One can ask two questions :

Is the policy of vigilance right?

Will the policy of vigilance succeed?

An article by the well respected anti-racist Pierre-Andre Taguieff argues that with respect to the ideas of New Right intellectual Alain de Benoist :
We have the duty to consider them, to submit them to critical examination and, if necessary, to reject them. In so doing, we know that we are violating the implicit rule of a common practice which essentially consists in condemning before any critical examination, then in rejecting without discussion.

There can be little doubt that “vigilance” or “no platform” is basically an attempt to make such an implicit rule explicit. In effect, we are asked to surrender our right to judge ideas to self-appointed committees of intellectuals or activists. The justification for this is not made rationally, but emotionally. These ideas are just too dangerous to consider, it seems… if you argue that one should recognise cultural differences, then you are responsible for a racist thug who attacks an immigrant family! Of course other ideas – class consciousness for instance – are not linked to events in such a dramatic way.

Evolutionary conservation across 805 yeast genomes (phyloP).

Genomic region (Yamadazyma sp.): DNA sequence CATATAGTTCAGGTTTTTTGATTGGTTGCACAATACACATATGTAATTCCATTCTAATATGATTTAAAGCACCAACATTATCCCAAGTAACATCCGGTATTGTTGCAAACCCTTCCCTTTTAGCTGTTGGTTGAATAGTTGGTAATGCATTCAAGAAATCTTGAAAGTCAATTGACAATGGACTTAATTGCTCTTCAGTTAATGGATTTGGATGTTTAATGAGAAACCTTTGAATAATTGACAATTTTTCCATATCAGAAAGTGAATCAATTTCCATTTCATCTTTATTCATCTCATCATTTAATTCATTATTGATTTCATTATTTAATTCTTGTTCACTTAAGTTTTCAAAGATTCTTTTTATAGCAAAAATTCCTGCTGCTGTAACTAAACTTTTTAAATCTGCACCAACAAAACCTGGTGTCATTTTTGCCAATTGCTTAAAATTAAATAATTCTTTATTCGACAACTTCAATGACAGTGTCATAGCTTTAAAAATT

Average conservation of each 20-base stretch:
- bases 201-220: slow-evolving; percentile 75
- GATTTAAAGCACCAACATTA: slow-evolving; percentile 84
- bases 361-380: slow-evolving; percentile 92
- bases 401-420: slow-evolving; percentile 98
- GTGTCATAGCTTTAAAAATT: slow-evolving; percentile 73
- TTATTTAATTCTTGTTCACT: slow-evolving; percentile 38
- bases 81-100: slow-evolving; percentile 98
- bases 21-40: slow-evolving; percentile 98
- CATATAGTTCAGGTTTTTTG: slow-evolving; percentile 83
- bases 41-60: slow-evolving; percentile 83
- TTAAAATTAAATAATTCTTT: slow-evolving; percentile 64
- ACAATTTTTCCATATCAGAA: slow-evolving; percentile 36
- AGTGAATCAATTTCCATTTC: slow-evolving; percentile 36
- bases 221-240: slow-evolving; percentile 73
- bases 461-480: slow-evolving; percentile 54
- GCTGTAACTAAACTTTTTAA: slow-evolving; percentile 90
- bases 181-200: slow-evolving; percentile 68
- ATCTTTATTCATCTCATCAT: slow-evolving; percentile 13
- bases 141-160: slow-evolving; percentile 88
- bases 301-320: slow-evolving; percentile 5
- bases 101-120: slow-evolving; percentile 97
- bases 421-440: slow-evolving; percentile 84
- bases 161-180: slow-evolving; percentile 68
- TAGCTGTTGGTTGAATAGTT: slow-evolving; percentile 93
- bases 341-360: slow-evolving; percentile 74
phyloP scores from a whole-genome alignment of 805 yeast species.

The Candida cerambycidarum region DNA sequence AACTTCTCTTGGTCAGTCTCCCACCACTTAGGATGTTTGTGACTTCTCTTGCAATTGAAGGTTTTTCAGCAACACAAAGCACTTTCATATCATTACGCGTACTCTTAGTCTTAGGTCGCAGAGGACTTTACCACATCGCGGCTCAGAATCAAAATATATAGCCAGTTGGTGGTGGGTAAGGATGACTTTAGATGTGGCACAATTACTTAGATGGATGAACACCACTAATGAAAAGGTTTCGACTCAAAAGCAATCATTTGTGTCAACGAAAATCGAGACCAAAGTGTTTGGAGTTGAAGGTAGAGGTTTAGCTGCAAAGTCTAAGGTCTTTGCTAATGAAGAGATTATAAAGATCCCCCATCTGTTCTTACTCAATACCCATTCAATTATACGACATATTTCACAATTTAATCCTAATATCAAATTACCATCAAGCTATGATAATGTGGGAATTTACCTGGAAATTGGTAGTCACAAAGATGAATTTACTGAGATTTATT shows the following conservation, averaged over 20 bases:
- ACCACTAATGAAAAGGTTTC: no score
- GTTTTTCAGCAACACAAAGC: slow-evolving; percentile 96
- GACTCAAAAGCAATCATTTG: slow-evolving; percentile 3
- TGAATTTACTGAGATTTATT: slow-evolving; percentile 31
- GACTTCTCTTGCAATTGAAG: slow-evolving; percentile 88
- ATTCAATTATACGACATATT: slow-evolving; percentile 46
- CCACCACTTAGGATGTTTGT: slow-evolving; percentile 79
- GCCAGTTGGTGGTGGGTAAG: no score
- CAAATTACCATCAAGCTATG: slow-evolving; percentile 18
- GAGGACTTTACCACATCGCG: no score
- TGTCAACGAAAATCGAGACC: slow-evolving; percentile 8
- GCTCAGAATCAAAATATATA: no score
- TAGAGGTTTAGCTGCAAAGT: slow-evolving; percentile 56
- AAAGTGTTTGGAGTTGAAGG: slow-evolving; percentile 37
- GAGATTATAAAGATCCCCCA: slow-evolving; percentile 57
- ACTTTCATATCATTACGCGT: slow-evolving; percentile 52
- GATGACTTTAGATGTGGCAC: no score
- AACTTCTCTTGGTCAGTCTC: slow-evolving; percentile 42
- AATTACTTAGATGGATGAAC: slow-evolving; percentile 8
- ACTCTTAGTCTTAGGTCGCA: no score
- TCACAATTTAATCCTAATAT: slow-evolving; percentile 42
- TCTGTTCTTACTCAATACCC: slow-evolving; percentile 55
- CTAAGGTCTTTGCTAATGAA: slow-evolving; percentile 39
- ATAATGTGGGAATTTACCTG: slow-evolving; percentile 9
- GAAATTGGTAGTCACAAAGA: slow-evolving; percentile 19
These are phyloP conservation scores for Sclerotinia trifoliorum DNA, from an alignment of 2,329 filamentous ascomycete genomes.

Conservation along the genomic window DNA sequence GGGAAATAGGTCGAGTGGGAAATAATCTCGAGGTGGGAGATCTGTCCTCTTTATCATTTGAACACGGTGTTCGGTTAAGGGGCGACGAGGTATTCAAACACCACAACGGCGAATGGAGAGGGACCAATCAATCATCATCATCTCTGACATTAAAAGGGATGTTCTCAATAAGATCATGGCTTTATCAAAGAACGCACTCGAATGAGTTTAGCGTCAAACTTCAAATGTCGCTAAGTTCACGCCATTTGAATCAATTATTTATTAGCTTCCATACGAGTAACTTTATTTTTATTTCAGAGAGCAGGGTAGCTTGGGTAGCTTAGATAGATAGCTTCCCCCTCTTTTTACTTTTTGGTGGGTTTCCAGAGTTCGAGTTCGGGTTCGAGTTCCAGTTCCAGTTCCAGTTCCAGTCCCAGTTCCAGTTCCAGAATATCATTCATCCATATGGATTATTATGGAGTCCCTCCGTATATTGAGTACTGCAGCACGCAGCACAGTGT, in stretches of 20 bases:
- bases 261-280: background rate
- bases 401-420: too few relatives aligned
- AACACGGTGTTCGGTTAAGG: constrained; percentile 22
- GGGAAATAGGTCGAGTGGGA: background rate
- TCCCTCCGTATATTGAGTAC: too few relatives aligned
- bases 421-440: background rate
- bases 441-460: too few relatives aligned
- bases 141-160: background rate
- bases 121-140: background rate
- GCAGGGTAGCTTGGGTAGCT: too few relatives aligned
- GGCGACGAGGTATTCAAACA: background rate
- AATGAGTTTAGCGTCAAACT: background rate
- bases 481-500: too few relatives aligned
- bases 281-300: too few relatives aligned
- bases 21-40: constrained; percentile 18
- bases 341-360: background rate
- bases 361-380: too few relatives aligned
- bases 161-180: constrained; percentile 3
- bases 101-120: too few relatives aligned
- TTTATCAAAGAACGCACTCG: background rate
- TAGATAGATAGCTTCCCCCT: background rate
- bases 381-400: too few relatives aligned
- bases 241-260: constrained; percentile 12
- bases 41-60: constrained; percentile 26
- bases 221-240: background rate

As far as the practicality of the policy of “vigilance” or “no platform” is concerned, note the following points. This policy can distort the internal balances of the Left. For instance, in the UK the Revolutionary Communist Party are explicitly against No Platform. They are therefore likely to be invited onto media shows as representatives when others refuse to debate. The would-be isolators succeed in isolating themselves. I was once told a curious story that because I had spoken at a school, representatives of Searchlight magazine refused to send a speaker on a separate occasion! Obviously I shall have to speak at a greater number of institutions! I would also question whether it is really now possible to censor views, given the development of new technology such as the Internet.

Telos examines the ideas of the New Right in detail. Some of the criticisms put forward by its writers are thoughtful and thought provoking. The New Right is anti-capitalist, anti-American, pagan, and places a higher value on culture and identity than it does on economics. There are, however, many criticisms one can make of these beliefs.

Paul Gottfried eloquently questions assumptions in his article Alain de Benoist’s Anti-Americanism. He points to fact that the call for regional and local self-government resonates well within the US. He makes a plea for the US not to be demonised. I have considerable sympathy for this argument. Too often when we attack US cultural influence we should be asking questions about ourselves. Are we not just externalising problems? Instead of blaming “The Great Satan” perhaps we should be thinking more about our own faults. Mark Wegierski argues that “the centre of anti-Americanism today is the US”…. he is right.